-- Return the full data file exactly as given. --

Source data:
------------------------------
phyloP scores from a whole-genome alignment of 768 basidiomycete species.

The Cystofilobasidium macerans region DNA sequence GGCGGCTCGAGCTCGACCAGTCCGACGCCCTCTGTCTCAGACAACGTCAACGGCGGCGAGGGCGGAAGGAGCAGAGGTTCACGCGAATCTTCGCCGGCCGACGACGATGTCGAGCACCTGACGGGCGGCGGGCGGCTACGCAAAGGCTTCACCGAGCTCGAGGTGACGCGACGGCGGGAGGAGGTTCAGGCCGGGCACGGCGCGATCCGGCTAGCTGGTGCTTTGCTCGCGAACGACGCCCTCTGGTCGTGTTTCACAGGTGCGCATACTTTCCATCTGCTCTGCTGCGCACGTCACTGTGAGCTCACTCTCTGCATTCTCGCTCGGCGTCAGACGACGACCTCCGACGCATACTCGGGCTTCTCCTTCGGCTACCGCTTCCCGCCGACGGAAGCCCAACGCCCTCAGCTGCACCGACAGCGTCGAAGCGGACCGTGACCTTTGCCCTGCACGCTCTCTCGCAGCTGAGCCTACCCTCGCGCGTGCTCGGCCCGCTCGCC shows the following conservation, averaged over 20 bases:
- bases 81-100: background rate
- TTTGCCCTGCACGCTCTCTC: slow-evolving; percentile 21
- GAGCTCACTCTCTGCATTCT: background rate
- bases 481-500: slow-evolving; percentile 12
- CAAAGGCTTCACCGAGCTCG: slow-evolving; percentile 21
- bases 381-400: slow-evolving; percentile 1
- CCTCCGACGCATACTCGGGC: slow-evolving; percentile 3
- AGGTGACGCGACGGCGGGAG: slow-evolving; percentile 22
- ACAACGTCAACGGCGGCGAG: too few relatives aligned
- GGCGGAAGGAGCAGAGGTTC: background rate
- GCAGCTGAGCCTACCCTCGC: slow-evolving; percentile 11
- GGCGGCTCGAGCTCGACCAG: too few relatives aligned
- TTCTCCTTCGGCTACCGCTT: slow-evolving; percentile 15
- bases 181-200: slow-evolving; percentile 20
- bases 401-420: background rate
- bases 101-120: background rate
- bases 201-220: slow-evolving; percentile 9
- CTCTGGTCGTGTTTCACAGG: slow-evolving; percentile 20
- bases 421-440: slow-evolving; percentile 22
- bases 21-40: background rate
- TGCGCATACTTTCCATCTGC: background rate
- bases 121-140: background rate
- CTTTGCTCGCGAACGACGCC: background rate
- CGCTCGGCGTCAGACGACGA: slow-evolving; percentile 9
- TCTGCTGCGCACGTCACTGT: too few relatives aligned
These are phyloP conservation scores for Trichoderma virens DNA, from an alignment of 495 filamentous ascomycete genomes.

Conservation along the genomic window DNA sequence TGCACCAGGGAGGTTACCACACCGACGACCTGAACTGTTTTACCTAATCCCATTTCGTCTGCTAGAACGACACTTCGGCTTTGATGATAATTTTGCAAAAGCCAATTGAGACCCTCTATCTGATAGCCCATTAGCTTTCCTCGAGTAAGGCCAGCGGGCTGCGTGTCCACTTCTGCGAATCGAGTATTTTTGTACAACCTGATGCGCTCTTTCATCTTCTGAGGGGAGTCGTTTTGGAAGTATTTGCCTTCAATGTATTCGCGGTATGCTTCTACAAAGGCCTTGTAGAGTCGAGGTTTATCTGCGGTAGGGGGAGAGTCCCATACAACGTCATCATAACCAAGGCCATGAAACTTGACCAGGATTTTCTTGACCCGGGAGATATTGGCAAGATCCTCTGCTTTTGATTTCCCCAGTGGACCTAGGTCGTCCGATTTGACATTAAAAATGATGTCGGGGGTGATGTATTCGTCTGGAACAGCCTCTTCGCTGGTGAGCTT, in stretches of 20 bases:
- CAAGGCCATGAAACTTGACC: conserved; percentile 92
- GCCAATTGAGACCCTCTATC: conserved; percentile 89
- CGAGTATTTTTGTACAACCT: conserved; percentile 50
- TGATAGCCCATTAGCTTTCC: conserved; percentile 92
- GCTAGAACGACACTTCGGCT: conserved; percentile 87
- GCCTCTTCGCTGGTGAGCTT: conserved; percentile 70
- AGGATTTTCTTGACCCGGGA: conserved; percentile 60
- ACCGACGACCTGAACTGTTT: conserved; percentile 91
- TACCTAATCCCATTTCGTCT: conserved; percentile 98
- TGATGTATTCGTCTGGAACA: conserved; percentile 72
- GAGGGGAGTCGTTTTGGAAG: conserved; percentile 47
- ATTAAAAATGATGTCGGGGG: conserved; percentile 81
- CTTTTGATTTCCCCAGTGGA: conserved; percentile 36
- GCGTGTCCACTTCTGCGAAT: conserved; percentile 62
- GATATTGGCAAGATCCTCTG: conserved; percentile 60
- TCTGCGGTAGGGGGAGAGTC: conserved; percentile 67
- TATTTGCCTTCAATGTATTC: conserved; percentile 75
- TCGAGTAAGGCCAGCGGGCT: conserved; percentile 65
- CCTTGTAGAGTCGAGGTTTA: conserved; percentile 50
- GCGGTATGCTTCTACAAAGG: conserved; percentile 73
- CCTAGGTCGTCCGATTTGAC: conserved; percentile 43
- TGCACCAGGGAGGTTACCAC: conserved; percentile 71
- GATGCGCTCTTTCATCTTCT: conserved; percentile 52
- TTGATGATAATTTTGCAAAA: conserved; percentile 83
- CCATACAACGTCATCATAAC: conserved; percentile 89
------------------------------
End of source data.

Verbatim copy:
phyloP scores from a whole-genome alignment of 768 basidiomycete species.

The Cystofilobasidium macerans region DNA sequence GGCGGCTCGAGCTCGACCAGTCCGACGCCCTCTGTCTCAGACAACGTCAACGGCGGCGAGGGCGGAAGGAGCAGAGGTTCACGCGAATCTTCGCCGGCCGACGACGATGTCGAGCACCTGACGGGCGGCGGGCGGCTACGCAAAGGCTTCACCGAGCTCGAGGTGACGCGACGGCGGGAGGAGGTTCAGGCCGGGCACGGCGCGATCCGGCTAGCTGGTGCTTTGCTCGCGAACGACGCCCTCTGGTCGTGTTTCACAGGTGCGCATACTTTCCATCTGCTCTGCTGCGCACGTCACTGTGAGCTCACTCTCTGCATTCTCGCTCGGCGTCAGACGACGACCTCCGACGCATACTCGGGCTTCTCCTTCGGCTACCGCTTCCCGCCGACGGAAGCCCAACGCCCTCAGCTGCACCGACAGCGTCGAAGCGGACCGTGACCTTTGCCCTGCACGCTCTCTCGCAGCTGAGCCTACCCTCGCGCGTGCTCGGCCCGCTCGCC shows the following conservation, averaged over 20 bases:
- bases 81-100: background rate
- TTTGCCCTGCACGCTCTCTC: slow-evolving; percentile 21
- GAGCTCACTCTCTGCATTCT: background rate
- bases 481-500: slow-evolving; percentile 12
- CAAAGGCTTCACCGAGCTCG: slow-evolving; percentile 21
- bases 381-400: slow-evolving; percentile 1
- CCTCCGACGCATACTCGGGC: slow-evolving; percentile 3
- AGGTGACGCGACGGCGGGAG: slow-evolving; percentile 22
- ACAACGTCAACGGCGGCGAG: too few relatives aligned
- GGCGGAAGGAGCAGAGGTTC: background rate
- GCAGCTGAGCCTACCCTCGC: slow-evolving; percentile 11
- GGCGGCTCGAGCTCGACCAG: too few relatives aligned
- TTCTCCTTCGGCTACCGCTT: slow-evolving; percentile 15
- bases 181-200: slow-evolving; percentile 20
- bases 401-420: background rate
- bases 101-120: background rate
- bases 201-220: slow-evolving; percentile 9
- CTCTGGTCGTGTTTCACAGG: slow-evolving; percentile 20
- bases 421-440: slow-evolving; percentile 22
- bases 21-40: background rate
- TGCGCATACTTTCCATCTGC: background rate
- bases 121-140: background rate
- CTTTGCTCGCGAACGACGCC: background rate
- CGCTCGGCGTCAGACGACGA: slow-evolving; percentile 9
- TCTGCTGCGCACGTCACTGT: too few relatives aligned
These are phyloP conservation scores for Trichoderma virens DNA, from an alignment of 495 filamentous ascomycete genomes.

Conservation along the genomic window DNA sequence TGCACCAGGGAGGTTACCACACCGACGACCTGAACTGTTTTACCTAATCCCATTTCGTCTGCTAGAACGACACTTCGGCTTTGATGATAATTTTGCAAAAGCCAATTGAGACCCTCTATCTGATAGCCCATTAGCTTTCCTCGAGTAAGGCCAGCGGGCTGCGTGTCCACTTCTGCGAATCGAGTATTTTTGTACAACCTGATGCGCTCTTTCATCTTCTGAGGGGAGTCGTTTTGGAAGTATTTGCCTTCAATGTATTCGCGGTATGCTTCTACAAAGGCCTTGTAGAGTCGAGGTTTATCTGCGGTAGGGGGAGAGTCCCATACAACGTCATCATAACCAAGGCCATGAAACTTGACCAGGATTTTCTTGACCCGGGAGATATTGGCAAGATCCTCTGCTTTTGATTTCCCCAGTGGACCTAGGTCGTCCGATTTGACATTAAAAATGATGTCGGGGGTGATGTATTCGTCTGGAACAGCCTCTTCGCTGGTGAGCTT, in stretches of 20 bases:
- CAAGGCCATGAAACTTGACC: conserved; percentile 92
- GCCAATTGAGACCCTCTATC: conserved; percentile 89
- CGAGTATTTTTGTACAACCT: conserved; percentile 50
- TGATAGCCCATTAGCTTTCC: conserved; percentile 92
- GCTAGAACGACACTTCGGCT: conserved; percentile 87
- GCCTCTTCGCTGGTGAGCTT: conserved; percentile 70
- AGGATTTTCTTGACCCGGGA: conserved; percentile 60
- ACCGACGACCTGAACTGTTT: conserved; percentile 91
- TACCTAATCCCATTTCGTCT: conserved; percentile 98
- TGATGTATTCGTCTGGAACA: conserved; percentile 72
- GAGGGGAGTCGTTTTGGAAG: conserved; percentile 47
- ATTAAAAATGATGTCGGGGG: conserved; percentile 81
- CTTTTGATTTCCCCAGTGGA: conserved; percentile 36
- GCGTGTCCACTTCTGCGAAT: conserved; percentile 62
- GATATTGGCAAGATCCTCTG: conserved; percentile 60
- TCTGCGGTAGGGGGAGAGTC: conserved; percentile 67
- TATTTGCCTTCAATGTATTC: conserved; percentile 75
- TCGAGTAAGGCCAGCGGGCT: conserved; percentile 65
- CCTTGTAGAGTCGAGGTTTA: conserved; percentile 50
- GCGGTATGCTTCTACAAAGG: conserved; percentile 73
- CCTAGGTCGTCCGATTTGAC: conserved; percentile 43
- TGCACCAGGGAGGTTACCAC: conserved; percentile 71
- GATGCGCTCTTTCATCTTCT: conserved; percentile 52
- TTGATGATAATTTTGCAAAA: conserved; percentile 83
- CCATACAACGTCATCATAAC: conserved; percentile 89